Archive for November, 2014

Letter From New York Sunday, November 30, 2014

November 30, 2014

The sun has set and Patroon Street is dark; it is the end of the Thanksgiving weekend and I am already talking with friends about Christmas Day – where will we be? What will we be doing? I’ve offered my dining room table for Christmas Day for friends. We’ll see how it works out.

But what it means is that is now the full blown Holiday season. I found today the Christmas present for my friends Nick and Lisa – always a challenge but, today, I walked into one of my favorite stores and saw something that immediately screamed their names and I bought if for them.

For several years I spent Christmas with the McCormick family but we are scattered this year. Eighteen months ago, Joe, the oldest son of the Eros family, died in a freak hiking accident in Alaska. His mother was a McCormick. And the tradition of our holidays ended with his life while his parents sought some sense of things with their surviving child, Michael.

They had already lost one child, Margaret. While very young she underwent a kidney transplant in the days before there was test for AIDS and she was transfused with tainted blood and died.

I was at her wedding. I was at her funeral.

My sense of tragedy remains. When I arrived for her wedding Margaret catapulted herself across the living room of her parent’s home to welcome me to the festivities with a hug so grand I remember it to this day.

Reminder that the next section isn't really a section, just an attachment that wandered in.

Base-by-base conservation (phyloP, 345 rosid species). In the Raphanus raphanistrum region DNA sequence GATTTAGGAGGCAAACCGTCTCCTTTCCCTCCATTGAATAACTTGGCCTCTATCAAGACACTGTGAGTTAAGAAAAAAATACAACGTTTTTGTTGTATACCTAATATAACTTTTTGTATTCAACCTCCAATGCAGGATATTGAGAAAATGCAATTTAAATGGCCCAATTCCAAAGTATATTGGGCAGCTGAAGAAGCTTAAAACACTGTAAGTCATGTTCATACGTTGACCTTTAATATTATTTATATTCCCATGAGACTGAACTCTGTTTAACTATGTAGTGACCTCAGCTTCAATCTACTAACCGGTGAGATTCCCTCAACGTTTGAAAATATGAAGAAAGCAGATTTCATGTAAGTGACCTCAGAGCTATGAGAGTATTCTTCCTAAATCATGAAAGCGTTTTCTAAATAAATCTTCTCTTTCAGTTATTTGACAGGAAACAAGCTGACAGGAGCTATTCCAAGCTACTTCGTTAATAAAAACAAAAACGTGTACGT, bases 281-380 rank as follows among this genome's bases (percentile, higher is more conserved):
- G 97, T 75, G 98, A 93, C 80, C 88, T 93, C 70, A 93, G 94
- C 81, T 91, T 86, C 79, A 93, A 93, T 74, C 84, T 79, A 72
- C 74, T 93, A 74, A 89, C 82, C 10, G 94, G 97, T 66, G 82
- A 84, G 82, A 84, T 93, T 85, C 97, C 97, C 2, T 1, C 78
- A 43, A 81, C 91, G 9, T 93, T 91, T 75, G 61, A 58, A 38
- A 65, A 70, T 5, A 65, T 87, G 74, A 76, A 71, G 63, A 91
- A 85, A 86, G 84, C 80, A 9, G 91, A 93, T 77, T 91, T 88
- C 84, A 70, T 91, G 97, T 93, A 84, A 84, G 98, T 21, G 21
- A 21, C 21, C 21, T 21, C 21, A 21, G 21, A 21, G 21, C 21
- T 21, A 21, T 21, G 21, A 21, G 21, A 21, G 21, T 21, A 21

One day I walked with Joe and asked him what kind of way he wanted to describe our relationship and he asked me to be avuncular with him, a role I played with his cousin Kevin.

I never felt I did the best job of doing that that I could. I tried but I’m not sure I succeeded. He was so smart and yet seemed so remote when you reached for him. I loved him but am never sure he understood that. I work, since his passing, to make sure those who I love KNOW that I love them.

Our lives are rendered so easily.

Letter From New York Saturday, November 29, 2014

November 29, 2014

It is mid-afternoon yet the light is already fading here in Claverack; a pearl grey sky dominates the horizon. With the surfeit of snow, the view looks almost like a black and white photo. Branches, weighted down with snow, curl toward the earth all around me.

It is the Saturday following Thanksgiving, that long and lovely weekend of feasting and shopping. At least I heard no reports this year of crowds trampling each other into the linoleum. It has been mostly peaceful on the shopping front I think. There is nothing that says “Happy Holidays” more than a riot at Walmart. They opened Thanksgiving afternoon in an effort to let some steam out of the system so as to avoid the unpleasantness of previous years.

Today I passed their parking lot and it wasn’t full. I’m hoping that it was impossible to find a parking spot on Warren Street down in Hudson. It’s Small Business Saturday and Warren Street is crammed with small businesses. I will go there during the week this week to do some shopping.

I’m afraid I have no great need to plunge into the ritual of Black Friday or the counter movement of Small Business Saturday. I avoid all of those things. However, I am not immune to Cyber Monday. Amazon started its Cyber Monday Sale yesterday, or the day before or perhaps it has always been going on…

I confess that today I ventured online and ordered something for young Alicia, the three-year-old daughter of young Nick who works with me keeping the cottage running smoothly. She is enamored [as are so many] with FROZEN so I got her one of the hundreds of FROZEN items for sale on Amazon. So convenient. For a small fee, it will arrive wrapped. Because I am an Amazon Prime member it will come in two days, ready for the Christmas tree, which glows in the other room.